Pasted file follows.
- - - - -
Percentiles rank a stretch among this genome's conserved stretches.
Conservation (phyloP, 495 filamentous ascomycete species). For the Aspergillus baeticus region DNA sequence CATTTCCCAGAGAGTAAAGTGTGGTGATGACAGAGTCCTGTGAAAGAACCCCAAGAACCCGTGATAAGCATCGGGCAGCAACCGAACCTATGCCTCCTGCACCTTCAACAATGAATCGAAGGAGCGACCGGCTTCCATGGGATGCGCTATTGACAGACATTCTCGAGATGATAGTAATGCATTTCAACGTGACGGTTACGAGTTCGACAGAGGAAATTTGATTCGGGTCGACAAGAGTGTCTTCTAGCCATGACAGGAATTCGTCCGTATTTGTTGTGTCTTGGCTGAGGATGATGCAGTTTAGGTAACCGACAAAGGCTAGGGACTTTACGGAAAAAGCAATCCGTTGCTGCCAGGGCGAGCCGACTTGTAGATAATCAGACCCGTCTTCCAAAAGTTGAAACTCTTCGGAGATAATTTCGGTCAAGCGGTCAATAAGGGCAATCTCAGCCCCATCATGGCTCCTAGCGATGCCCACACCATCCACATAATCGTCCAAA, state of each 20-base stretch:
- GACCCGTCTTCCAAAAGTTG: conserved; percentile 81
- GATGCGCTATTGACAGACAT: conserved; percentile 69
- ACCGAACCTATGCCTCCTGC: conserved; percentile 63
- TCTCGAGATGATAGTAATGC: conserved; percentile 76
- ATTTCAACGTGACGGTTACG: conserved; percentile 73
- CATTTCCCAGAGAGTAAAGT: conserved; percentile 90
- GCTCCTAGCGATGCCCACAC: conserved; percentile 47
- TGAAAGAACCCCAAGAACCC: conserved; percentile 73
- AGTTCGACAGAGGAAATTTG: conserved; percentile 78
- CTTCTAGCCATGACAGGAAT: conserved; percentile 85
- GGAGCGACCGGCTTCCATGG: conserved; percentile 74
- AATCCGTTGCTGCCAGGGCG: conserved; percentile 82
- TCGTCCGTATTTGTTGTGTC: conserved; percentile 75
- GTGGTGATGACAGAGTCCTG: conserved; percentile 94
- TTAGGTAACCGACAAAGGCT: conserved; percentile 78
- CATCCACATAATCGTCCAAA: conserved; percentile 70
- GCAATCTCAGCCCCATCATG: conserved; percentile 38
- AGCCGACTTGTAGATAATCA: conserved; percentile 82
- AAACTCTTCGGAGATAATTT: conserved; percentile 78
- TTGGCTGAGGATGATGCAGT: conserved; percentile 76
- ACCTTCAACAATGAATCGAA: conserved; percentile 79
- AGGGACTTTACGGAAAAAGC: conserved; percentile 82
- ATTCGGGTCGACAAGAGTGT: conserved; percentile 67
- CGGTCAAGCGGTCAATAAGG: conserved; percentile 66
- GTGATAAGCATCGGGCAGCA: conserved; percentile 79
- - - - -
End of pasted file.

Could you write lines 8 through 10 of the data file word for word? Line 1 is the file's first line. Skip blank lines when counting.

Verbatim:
- CATTTCCCAGAGAGTAAAGT: conserved; percentile 90
- GCTCCTAGCGATGCCCACAC: conserved; percentile 47
- TGAAAGAACCCCAAGAACCC: conserved; percentile 73